Appendix: Transfer of MODVOLC data from Web site to spreadsheets and further processing

We extracted MODVOLC data for each target volcano from the MODIS Web site (http://​modis.​higp.​hawaii.​edu/​). By using the option Summarize by month and then downloading the related Text alert file (.txt format) we obtained the data for one entire month are displayed in rows. Each row contains the information for a single alert pixel. The information consists of the time of the satellite’s overpass, the latitude and longitude of the centre of the alert-pixel, the detected radiance in five MODIS channels, the satellite zenith angle and azimuth relative to the alert-pixel cent, the solar zenith angle at the alert-pixel centre, and the value of the alert ratio.
By saving the Text alert file in an Excel spreadsheet we were able to order and analyze the data by column. Sorting by latitude and longitude in turn made it convenient for us to delete all the alert-pixels falling beyond the area of interest (usually a 10-km box around the summit). We then added each month’s spatially filtered data to a master spreadsheet for the volcano, containing all that volcano’s alerts for the entire reporting period. From this, we generated three different worksheets: one for analysis of the NTI or alert ratio (ratio); one for the number of alert pixels (n_alert); and one for the total 4.0-µm spectral radiance (radiance). The time-series graphs presented in this paper were generated from these.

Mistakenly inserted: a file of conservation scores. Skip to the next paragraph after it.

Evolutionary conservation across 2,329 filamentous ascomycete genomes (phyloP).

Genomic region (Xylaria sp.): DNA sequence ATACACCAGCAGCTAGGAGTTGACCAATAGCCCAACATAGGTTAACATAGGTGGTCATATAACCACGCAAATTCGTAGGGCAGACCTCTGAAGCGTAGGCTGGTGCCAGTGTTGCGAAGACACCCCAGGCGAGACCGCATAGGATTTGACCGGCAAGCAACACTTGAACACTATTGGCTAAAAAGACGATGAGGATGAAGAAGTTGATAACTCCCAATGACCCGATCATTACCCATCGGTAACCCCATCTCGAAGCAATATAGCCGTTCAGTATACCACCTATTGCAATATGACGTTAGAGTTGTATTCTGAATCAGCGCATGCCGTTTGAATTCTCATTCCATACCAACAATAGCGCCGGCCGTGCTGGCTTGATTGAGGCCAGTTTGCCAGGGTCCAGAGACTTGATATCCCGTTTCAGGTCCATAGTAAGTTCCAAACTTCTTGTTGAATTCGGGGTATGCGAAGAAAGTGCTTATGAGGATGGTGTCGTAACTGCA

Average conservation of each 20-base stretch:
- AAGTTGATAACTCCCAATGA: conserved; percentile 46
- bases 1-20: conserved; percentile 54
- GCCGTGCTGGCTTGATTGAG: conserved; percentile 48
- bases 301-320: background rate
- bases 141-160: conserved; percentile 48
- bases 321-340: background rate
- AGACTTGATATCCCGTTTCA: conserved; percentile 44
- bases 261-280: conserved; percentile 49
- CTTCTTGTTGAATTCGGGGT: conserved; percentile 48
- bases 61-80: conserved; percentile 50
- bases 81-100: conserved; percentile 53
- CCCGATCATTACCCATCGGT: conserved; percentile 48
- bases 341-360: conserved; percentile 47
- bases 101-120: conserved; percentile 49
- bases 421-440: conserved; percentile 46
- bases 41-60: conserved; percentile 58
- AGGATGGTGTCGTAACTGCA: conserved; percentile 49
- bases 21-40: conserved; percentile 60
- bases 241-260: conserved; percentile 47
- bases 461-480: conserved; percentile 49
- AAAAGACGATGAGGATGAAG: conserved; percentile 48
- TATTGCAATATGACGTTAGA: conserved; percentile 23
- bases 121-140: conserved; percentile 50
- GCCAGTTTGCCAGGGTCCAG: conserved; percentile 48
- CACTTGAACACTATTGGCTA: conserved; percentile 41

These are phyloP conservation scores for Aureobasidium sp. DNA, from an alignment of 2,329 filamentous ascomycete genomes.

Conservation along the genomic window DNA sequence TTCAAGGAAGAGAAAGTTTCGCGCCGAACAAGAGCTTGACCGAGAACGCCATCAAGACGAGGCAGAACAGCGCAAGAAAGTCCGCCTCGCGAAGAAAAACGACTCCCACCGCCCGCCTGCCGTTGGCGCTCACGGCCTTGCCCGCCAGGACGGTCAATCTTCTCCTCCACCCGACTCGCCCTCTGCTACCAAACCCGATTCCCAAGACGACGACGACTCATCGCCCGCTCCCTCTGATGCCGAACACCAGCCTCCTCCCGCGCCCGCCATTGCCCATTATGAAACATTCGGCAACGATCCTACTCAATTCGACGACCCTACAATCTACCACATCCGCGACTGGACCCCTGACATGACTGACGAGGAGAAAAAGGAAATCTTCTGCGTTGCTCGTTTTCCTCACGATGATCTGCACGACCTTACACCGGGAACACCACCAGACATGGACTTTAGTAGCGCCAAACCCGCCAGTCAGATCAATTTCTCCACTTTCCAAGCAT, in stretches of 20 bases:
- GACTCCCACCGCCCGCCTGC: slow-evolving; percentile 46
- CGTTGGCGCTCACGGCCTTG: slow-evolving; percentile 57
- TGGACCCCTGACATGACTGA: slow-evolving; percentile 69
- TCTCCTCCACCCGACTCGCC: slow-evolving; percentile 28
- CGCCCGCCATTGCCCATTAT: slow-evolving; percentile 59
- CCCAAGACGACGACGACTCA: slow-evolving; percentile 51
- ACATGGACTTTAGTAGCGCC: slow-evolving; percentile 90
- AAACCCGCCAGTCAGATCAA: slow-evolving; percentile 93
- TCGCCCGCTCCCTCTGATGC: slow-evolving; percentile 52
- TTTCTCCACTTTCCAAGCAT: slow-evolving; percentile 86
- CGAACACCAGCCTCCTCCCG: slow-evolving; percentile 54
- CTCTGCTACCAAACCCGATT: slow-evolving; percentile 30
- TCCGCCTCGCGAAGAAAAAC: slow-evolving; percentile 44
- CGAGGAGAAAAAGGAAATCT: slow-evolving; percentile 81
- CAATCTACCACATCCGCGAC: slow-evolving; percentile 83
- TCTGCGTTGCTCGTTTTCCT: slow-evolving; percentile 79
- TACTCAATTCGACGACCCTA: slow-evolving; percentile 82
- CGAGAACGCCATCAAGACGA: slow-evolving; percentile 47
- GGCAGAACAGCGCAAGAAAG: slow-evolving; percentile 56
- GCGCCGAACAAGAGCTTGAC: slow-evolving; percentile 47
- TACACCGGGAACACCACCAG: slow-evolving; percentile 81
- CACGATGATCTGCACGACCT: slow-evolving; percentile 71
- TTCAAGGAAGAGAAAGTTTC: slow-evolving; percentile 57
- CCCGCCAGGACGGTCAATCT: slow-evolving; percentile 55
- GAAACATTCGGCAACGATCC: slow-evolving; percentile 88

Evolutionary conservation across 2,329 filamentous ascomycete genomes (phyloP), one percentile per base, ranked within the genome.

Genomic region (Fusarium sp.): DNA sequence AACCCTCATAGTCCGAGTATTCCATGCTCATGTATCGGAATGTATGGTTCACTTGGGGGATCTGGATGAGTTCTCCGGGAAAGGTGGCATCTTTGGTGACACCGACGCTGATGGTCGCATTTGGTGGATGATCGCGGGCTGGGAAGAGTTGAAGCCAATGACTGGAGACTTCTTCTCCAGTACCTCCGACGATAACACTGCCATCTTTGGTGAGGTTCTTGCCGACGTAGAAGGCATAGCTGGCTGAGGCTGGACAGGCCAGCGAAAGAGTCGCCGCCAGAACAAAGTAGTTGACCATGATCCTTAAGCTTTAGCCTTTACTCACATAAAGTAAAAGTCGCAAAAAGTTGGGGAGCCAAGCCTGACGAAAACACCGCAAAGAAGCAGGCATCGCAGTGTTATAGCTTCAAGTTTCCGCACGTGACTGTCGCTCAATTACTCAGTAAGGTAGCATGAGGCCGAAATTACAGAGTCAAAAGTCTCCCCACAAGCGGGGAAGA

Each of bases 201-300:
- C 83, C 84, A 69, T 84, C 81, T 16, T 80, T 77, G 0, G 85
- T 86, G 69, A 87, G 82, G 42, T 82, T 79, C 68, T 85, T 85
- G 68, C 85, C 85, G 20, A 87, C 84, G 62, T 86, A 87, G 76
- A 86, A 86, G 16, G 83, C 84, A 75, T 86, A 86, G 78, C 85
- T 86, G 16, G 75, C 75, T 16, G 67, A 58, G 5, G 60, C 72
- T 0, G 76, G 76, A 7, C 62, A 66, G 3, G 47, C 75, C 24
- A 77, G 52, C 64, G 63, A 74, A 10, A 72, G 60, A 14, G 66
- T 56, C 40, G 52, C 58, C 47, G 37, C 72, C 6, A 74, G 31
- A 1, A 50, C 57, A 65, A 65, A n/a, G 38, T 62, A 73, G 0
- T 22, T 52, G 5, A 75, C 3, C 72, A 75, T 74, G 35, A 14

In the case of daytime data, the 4.0-µm thermal signal is always contaminated by reflected sunlight, so we applied the same empirical correction used by the MODIS team to generate daytime NTI (R. Wright 2003, personal communication). We identified as daytime all those data acquisitions for which the solar zenith angle was <90° and for these we made a solar correction to the MODIS band 21 (4.0 µm) spectral radiance by subtracting from it 4.26% of the MODIS band 6 (1.6 µm) spectral radiance.
In the ratio worksheet, we ordered the data by date and time (for this we generated an extra data column, called date-time, containing year, month, day, hour, and minute of the satellite’s overpass) and we plotted the value of alert ratio versus date-time in a graph covering all the monitored period.
To analyse the number of alert pixels and the total spectral radiance recorded by each satellite overpass, it was necessary to distinguish groups of pixels sharing the same date and time (date would be insufficient at high latitudes, where there may be data from several overpasses on a single date). We achieved this using a function in Excel called “subtotals” (Menu Bar – Data). For each change in the column date-time, we used the formula “count the cells with the same value in the date-time column” (to count the number of pixels) and “sum the value of 4.0-µm radiance of the cells with the same value in date-time column” (to calculate the total spectral radiance at 4.0 µm). We thus obtained (for each satellite overpass) the number of alert-pixels and the total (solar-corrected) spectral radiance at 4.0 m. We used the latitudes and longitudes of alert-pixel centres in the spreadsheets to plot the spatial distribution of the alerts, which we used as overlays on maps of each volcano.